FORT SAM HOUSTON, Texas -- The Nature Conservancy of Texas and the U.S. Army entered into a formal cooperative agreement Sept. 17 to identify and protect habitat for endangered species surrounding Camp Bullis, one of the nation's most important military medic training facilities.

The agreement, known as an Army Compatible Use Buffer, will permanently conserve important undeveloped areas of habitat outside of the Camp for the golden-cheeked warbler, an endangered songbird, and help Camp Bullis continue its critical Department of Defense medical and combat training operations.

Rapid development of land surrounding Camp Bullis has been a concern to the Army because of the military's longstanding stewardship of habitat on the post. Camp Bullis now supports a robust and growing population of golden-cheeked warblers.

If key remaining habitat within the biological recovery unit where the Camp is located is not protected, continuing increase of the species at Camp Bullis could make training there more challenging in the future.

"The Nature Conservancy is honored to partner once again with the Army to ensure endangered species habitat remains undeveloped," said Laura Huffman, state director for The Nature Conservancy of Texas. "For nearly 20 years we've worked with the military at Fort Hood to protect golden-cheeked warbler habitat. This latest agreement reaffirms that our two organizations have a lot in common and can forge dynamic, effective partnerships that result in measurable conservation benefits for endangered species."

"This cooperative agreement is essential to allowing us to continue our Defense Department training missions at Camp Bullis," said Col. Mary Garr, garrison commander at Fort Sam Houston.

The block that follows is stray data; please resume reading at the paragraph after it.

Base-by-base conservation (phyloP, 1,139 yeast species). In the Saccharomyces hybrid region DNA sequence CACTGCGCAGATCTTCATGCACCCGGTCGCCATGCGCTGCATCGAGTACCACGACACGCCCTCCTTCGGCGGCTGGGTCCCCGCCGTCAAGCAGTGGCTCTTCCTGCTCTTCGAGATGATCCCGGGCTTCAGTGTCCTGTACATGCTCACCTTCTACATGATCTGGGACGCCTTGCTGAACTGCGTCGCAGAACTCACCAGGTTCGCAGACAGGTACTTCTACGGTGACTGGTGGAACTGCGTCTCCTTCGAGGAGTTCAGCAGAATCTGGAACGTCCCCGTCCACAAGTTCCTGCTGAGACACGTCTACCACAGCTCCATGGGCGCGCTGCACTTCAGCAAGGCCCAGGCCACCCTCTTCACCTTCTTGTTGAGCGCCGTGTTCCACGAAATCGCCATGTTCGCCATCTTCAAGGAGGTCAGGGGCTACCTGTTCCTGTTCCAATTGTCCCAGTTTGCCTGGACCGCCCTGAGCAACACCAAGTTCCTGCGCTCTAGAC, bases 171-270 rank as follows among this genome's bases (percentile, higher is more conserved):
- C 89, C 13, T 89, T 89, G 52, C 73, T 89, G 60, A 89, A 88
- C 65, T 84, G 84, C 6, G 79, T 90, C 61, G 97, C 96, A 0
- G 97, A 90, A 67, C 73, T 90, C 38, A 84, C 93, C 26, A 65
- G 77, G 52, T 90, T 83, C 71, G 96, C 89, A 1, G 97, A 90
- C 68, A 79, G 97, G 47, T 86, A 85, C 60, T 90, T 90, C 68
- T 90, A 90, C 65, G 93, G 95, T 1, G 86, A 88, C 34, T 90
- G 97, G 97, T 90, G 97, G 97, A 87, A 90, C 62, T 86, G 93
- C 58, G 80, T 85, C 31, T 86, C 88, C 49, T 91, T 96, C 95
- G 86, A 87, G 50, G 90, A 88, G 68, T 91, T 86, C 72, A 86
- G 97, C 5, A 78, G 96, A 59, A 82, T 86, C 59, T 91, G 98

"With The Nature Conservancy's help, we look forward to acquiring conservation easements outside of the Camp that will protect habitat for endangered species and ensure a realistic environment for medical field training and tactical combat operations training for units of all branches of the United States Armed Forces."

Under the terms of the five-year agreement, the Conservancy will lead efforts on behalf of the Army to identify land within the Golden-cheeked Warbler Recovery Unit surrounding Camp Bullis with appropriate habitat and secure conservation easements - permanent land-use agreements that limit development and preserve wildlife habitat - with willing landowners who are compensated for the restrictions on their property.

These easements will create permanently protected areas outside of the Camp and will provide mitigation credits, allowing Camp Bullis to continue its military mission by avoiding or reducing restrictions on training areas imposed under of the Endangered Species Act. The easements may also benefit the Edwards Aquifer, regional water quality, and other rare and endangered plants and animals unique to the region.

The nearly 28,000-acre Camp Bullis is home to five known endangered species - the golden-cheeked warbler, black-capped vireo, Madla's cave meshweaver and two cave-dwelling beetles. The facility straddles Bexar and Comal counties and is a sub-installation of Fort Sam Houston in San Antonio.

The post provides maneuvering grounds and serves as a combat training facility for active duty and reserve Army, Marine, Navy and Air Force units. It has long been considered the premiere medic field training facility in the United States. More than 160,000 soldiers train each year at Camp Bullis and by 2011, every medic in the Armed Forces will conduct field training at the camp.

(Source: The Nature Conservancy News Release)